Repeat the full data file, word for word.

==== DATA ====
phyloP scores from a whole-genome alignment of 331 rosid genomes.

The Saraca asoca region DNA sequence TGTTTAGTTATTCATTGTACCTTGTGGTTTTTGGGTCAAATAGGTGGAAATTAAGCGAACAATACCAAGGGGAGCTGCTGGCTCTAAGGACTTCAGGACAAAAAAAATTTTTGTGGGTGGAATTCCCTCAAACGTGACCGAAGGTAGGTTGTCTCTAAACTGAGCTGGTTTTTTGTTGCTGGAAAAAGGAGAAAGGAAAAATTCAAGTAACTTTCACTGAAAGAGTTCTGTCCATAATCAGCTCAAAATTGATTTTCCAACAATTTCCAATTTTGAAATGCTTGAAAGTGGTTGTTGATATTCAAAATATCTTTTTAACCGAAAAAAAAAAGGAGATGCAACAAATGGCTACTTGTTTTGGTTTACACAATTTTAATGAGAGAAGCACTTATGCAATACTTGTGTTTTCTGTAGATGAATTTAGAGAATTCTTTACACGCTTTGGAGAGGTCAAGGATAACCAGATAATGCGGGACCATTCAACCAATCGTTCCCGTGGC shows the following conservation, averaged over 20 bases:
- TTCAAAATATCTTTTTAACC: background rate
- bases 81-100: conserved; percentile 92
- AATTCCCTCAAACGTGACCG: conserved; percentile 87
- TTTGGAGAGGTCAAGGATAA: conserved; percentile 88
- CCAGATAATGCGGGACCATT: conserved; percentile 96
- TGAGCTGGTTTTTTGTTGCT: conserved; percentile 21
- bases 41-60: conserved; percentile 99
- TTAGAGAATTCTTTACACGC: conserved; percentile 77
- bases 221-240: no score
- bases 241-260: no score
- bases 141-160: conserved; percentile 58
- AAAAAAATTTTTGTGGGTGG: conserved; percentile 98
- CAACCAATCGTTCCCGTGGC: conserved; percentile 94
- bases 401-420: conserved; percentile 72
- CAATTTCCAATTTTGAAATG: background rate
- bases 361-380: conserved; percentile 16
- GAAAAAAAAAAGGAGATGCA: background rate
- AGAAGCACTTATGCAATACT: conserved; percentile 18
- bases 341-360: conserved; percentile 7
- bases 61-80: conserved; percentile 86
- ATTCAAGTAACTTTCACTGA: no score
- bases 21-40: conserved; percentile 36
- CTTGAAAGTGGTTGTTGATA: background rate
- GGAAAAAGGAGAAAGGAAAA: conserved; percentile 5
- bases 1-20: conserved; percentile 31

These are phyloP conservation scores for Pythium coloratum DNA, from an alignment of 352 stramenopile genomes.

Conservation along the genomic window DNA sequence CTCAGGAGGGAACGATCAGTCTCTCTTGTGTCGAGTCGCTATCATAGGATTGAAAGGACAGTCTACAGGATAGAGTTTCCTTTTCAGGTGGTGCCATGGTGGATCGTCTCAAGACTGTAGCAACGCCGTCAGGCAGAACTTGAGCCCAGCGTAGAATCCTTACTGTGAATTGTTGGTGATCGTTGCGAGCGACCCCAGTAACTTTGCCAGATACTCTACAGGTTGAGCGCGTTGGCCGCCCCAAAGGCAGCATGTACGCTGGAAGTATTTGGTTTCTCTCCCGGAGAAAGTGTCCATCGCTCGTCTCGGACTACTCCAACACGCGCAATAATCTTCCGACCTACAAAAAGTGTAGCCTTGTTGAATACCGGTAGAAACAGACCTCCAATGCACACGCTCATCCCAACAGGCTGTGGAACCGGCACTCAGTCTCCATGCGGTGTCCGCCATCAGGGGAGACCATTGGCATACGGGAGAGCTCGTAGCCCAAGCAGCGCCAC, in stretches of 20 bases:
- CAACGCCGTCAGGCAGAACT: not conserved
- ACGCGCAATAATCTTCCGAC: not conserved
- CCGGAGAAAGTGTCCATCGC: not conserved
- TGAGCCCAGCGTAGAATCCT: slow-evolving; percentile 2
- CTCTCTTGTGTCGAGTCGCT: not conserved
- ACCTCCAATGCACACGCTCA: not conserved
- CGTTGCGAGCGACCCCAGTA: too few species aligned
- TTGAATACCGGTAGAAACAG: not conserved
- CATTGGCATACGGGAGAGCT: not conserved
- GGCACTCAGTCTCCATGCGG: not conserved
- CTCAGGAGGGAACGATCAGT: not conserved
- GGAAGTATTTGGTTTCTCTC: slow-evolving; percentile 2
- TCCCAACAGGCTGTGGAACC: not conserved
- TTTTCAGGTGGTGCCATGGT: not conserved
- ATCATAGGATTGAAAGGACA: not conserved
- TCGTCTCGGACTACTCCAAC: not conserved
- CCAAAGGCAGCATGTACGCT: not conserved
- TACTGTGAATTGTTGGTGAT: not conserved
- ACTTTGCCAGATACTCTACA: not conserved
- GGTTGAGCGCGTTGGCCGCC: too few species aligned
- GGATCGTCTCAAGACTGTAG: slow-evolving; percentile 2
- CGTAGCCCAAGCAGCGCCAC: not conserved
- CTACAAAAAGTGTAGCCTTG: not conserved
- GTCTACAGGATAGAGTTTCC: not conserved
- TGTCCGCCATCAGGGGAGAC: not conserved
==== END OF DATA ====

phyloP scores from a whole-genome alignment of 331 rosid genomes.

The Saraca asoca region DNA sequence TGTTTAGTTATTCATTGTACCTTGTGGTTTTTGGGTCAAATAGGTGGAAATTAAGCGAACAATACCAAGGGGAGCTGCTGGCTCTAAGGACTTCAGGACAAAAAAAATTTTTGTGGGTGGAATTCCCTCAAACGTGACCGAAGGTAGGTTGTCTCTAAACTGAGCTGGTTTTTTGTTGCTGGAAAAAGGAGAAAGGAAAAATTCAAGTAACTTTCACTGAAAGAGTTCTGTCCATAATCAGCTCAAAATTGATTTTCCAACAATTTCCAATTTTGAAATGCTTGAAAGTGGTTGTTGATATTCAAAATATCTTTTTAACCGAAAAAAAAAAGGAGATGCAACAAATGGCTACTTGTTTTGGTTTACACAATTTTAATGAGAGAAGCACTTATGCAATACTTGTGTTTTCTGTAGATGAATTTAGAGAATTCTTTACACGCTTTGGAGAGGTCAAGGATAACCAGATAATGCGGGACCATTCAACCAATCGTTCCCGTGGC shows the following conservation, averaged over 20 bases:
- TTCAAAATATCTTTTTAACC: background rate
- bases 81-100: conserved; percentile 92
- AATTCCCTCAAACGTGACCG: conserved; percentile 87
- TTTGGAGAGGTCAAGGATAA: conserved; percentile 88
- CCAGATAATGCGGGACCATT: conserved; percentile 96
- TGAGCTGGTTTTTTGTTGCT: conserved; percentile 21
- bases 41-60: conserved; percentile 99
- TTAGAGAATTCTTTACACGC: conserved; percentile 77
- bases 221-240: no score
- bases 241-260: no score
- bases 141-160: conserved; percentile 58
- AAAAAAATTTTTGTGGGTGG: conserved; percentile 98
- CAACCAATCGTTCCCGTGGC: conserved; percentile 94
- bases 401-420: conserved; percentile 72
- CAATTTCCAATTTTGAAATG: background rate
- bases 361-380: conserved; percentile 16
- GAAAAAAAAAAGGAGATGCA: background rate
- AGAAGCACTTATGCAATACT: conserved; percentile 18
- bases 341-360: conserved; percentile 7
- bases 61-80: conserved; percentile 86
- ATTCAAGTAACTTTCACTGA: no score
- bases 21-40: conserved; percentile 36
- CTTGAAAGTGGTTGTTGATA: background rate
- GGAAAAAGGAGAAAGGAAAA: conserved; percentile 5
- bases 1-20: conserved; percentile 31

These are phyloP conservation scores for Pythium coloratum DNA, from an alignment of 352 stramenopile genomes.

Conservation along the genomic window DNA sequence CTCAGGAGGGAACGATCAGTCTCTCTTGTGTCGAGTCGCTATCATAGGATTGAAAGGACAGTCTACAGGATAGAGTTTCCTTTTCAGGTGGTGCCATGGTGGATCGTCTCAAGACTGTAGCAACGCCGTCAGGCAGAACTTGAGCCCAGCGTAGAATCCTTACTGTGAATTGTTGGTGATCGTTGCGAGCGACCCCAGTAACTTTGCCAGATACTCTACAGGTTGAGCGCGTTGGCCGCCCCAAAGGCAGCATGTACGCTGGAAGTATTTGGTTTCTCTCCCGGAGAAAGTGTCCATCGCTCGTCTCGGACTACTCCAACACGCGCAATAATCTTCCGACCTACAAAAAGTGTAGCCTTGTTGAATACCGGTAGAAACAGACCTCCAATGCACACGCTCATCCCAACAGGCTGTGGAACCGGCACTCAGTCTCCATGCGGTGTCCGCCATCAGGGGAGACCATTGGCATACGGGAGAGCTCGTAGCCCAAGCAGCGCCAC, in stretches of 20 bases:
- CAACGCCGTCAGGCAGAACT: not conserved
- ACGCGCAATAATCTTCCGAC: not conserved
- CCGGAGAAAGTGTCCATCGC: not conserved
- TGAGCCCAGCGTAGAATCCT: slow-evolving; percentile 2
- CTCTCTTGTGTCGAGTCGCT: not conserved
- ACCTCCAATGCACACGCTCA: not conserved
- CGTTGCGAGCGACCCCAGTA: too few species aligned
- TTGAATACCGGTAGAAACAG: not conserved
- CATTGGCATACGGGAGAGCT: not conserved
- GGCACTCAGTCTCCATGCGG: not conserved
- CTCAGGAGGGAACGATCAGT: not conserved
- GGAAGTATTTGGTTTCTCTC: slow-evolving; percentile 2
- TCCCAACAGGCTGTGGAACC: not conserved
- TTTTCAGGTGGTGCCATGGT: not conserved
- ATCATAGGATTGAAAGGACA: not conserved
- TCGTCTCGGACTACTCCAAC: not conserved
- CCAAAGGCAGCATGTACGCT: not conserved
- TACTGTGAATTGTTGGTGAT: not conserved
- ACTTTGCCAGATACTCTACA: not conserved
- GGTTGAGCGCGTTGGCCGCC: too few species aligned
- GGATCGTCTCAAGACTGTAG: slow-evolving; percentile 2
- CGTAGCCCAAGCAGCGCCAC: not conserved
- CTACAAAAAGTGTAGCCTTG: not conserved
- GTCTACAGGATAGAGTTTCC: not conserved
- TGTCCGCCATCAGGGGAGAC: not conserved